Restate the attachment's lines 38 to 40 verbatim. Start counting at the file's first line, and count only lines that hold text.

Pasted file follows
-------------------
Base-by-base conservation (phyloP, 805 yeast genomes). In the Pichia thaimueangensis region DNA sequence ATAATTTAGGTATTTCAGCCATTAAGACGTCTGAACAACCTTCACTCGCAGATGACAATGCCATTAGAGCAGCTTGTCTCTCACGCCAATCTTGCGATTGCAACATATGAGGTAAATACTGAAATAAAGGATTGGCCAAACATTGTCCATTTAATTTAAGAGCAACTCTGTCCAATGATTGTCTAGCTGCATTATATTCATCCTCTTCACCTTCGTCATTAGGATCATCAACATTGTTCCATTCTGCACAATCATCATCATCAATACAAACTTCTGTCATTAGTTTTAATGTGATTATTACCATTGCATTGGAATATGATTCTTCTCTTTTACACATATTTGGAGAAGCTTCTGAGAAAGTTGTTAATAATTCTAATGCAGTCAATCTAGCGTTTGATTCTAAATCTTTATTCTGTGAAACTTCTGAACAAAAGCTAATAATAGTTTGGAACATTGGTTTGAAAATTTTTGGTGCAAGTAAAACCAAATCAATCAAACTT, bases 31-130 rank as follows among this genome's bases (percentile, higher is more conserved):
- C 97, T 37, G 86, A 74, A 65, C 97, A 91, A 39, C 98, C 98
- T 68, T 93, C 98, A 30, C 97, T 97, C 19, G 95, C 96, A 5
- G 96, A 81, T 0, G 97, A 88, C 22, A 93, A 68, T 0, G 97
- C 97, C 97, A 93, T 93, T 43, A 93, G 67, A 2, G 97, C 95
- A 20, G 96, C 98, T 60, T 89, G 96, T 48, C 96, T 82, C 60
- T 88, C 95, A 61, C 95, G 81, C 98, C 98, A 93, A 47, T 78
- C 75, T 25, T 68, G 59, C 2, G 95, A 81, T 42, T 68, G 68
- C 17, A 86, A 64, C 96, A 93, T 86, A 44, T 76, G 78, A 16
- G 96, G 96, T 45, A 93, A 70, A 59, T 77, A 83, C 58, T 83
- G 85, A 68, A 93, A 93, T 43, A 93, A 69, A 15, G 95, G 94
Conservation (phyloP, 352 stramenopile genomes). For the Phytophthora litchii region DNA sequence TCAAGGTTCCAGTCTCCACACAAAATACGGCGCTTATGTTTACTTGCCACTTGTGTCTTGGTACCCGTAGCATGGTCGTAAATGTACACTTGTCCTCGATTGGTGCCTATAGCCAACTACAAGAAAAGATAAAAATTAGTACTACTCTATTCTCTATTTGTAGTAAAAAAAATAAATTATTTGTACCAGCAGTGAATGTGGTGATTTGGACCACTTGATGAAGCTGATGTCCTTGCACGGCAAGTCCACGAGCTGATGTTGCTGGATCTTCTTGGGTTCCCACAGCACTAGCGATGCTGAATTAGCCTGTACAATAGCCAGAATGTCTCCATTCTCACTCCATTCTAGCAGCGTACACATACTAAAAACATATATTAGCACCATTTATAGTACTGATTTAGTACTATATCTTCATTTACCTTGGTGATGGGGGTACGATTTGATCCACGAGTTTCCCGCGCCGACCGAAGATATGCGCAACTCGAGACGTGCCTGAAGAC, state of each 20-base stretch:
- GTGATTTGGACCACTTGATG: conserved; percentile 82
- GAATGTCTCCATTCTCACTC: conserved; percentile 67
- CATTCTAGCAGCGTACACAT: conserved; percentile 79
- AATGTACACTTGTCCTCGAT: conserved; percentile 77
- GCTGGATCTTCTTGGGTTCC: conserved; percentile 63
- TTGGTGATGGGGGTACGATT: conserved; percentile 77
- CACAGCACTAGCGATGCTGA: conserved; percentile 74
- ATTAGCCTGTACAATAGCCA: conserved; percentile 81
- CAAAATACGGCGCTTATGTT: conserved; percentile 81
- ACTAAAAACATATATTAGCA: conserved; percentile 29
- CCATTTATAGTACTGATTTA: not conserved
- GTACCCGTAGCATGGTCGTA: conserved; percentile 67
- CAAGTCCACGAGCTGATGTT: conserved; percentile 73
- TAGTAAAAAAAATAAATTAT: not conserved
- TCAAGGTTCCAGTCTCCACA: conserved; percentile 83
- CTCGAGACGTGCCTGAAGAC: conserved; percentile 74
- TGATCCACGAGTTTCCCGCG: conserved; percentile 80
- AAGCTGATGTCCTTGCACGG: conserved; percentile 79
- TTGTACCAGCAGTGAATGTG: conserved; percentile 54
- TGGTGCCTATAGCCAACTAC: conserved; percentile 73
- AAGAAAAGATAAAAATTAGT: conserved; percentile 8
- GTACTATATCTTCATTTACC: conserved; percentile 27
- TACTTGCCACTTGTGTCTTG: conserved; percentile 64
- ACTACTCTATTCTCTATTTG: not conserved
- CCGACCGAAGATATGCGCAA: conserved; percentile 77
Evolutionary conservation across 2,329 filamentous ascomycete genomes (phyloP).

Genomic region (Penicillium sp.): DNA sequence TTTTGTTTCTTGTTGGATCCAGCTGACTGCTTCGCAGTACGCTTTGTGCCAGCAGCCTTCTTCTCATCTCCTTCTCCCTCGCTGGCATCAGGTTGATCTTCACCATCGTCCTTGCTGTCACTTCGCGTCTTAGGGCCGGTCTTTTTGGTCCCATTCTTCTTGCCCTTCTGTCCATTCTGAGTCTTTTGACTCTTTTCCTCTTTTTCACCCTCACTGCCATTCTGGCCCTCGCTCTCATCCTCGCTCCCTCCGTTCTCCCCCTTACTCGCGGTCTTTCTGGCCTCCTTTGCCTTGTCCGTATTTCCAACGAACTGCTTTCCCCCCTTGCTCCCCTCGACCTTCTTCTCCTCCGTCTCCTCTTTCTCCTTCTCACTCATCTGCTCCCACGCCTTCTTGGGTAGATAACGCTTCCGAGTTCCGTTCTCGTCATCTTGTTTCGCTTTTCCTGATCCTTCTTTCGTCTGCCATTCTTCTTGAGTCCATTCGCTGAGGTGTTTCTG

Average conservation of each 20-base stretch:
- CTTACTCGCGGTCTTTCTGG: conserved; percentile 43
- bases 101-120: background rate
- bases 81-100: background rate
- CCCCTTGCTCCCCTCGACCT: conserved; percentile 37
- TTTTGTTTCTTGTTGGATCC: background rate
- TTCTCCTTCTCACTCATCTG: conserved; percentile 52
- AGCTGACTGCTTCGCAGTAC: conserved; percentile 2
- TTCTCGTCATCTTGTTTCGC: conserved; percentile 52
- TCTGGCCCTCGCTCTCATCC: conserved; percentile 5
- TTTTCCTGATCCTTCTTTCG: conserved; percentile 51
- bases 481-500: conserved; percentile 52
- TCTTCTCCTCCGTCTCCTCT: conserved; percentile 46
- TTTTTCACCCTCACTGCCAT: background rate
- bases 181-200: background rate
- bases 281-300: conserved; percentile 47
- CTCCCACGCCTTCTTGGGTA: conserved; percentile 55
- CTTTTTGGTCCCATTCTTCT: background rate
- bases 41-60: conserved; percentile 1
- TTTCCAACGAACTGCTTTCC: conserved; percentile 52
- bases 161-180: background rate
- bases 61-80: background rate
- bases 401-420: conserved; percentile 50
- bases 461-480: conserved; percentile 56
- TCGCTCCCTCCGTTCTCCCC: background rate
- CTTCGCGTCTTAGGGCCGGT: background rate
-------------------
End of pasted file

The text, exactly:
Evolutionary conservation across 2,329 filamentous ascomycete genomes (phyloP).

Genomic region (Penicillium sp.): DNA sequence TTTTGTTTCTTGTTGGATCCAGCTGACTGCTTCGCAGTACGCTTTGTGCCAGCAGCCTTCTTCTCATCTCCTTCTCCCTCGCTGGCATCAGGTTGATCTTCACCATCGTCCTTGCTGTCACTTCGCGTCTTAGGGCCGGTCTTTTTGGTCCCATTCTTCTTGCCCTTCTGTCCATTCTGAGTCTTTTGACTCTTTTCCTCTTTTTCACCCTCACTGCCATTCTGGCCCTCGCTCTCATCCTCGCTCCCTCCGTTCTCCCCCTTACTCGCGGTCTTTCTGGCCTCCTTTGCCTTGTCCGTATTTCCAACGAACTGCTTTCCCCCCTTGCTCCCCTCGACCTTCTTCTCCTCCGTCTCCTCTTTCTCCTTCTCACTCATCTGCTCCCACGCCTTCTTGGGTAGATAACGCTTCCGAGTTCCGTTCTCGTCATCTTGTTTCGCTTTTCCTGATCCTTCTTTCGTCTGCCATTCTTCTTGAGTCCATTCGCTGAGGTGTTTCTG

Average conservation of each 20-base stretch: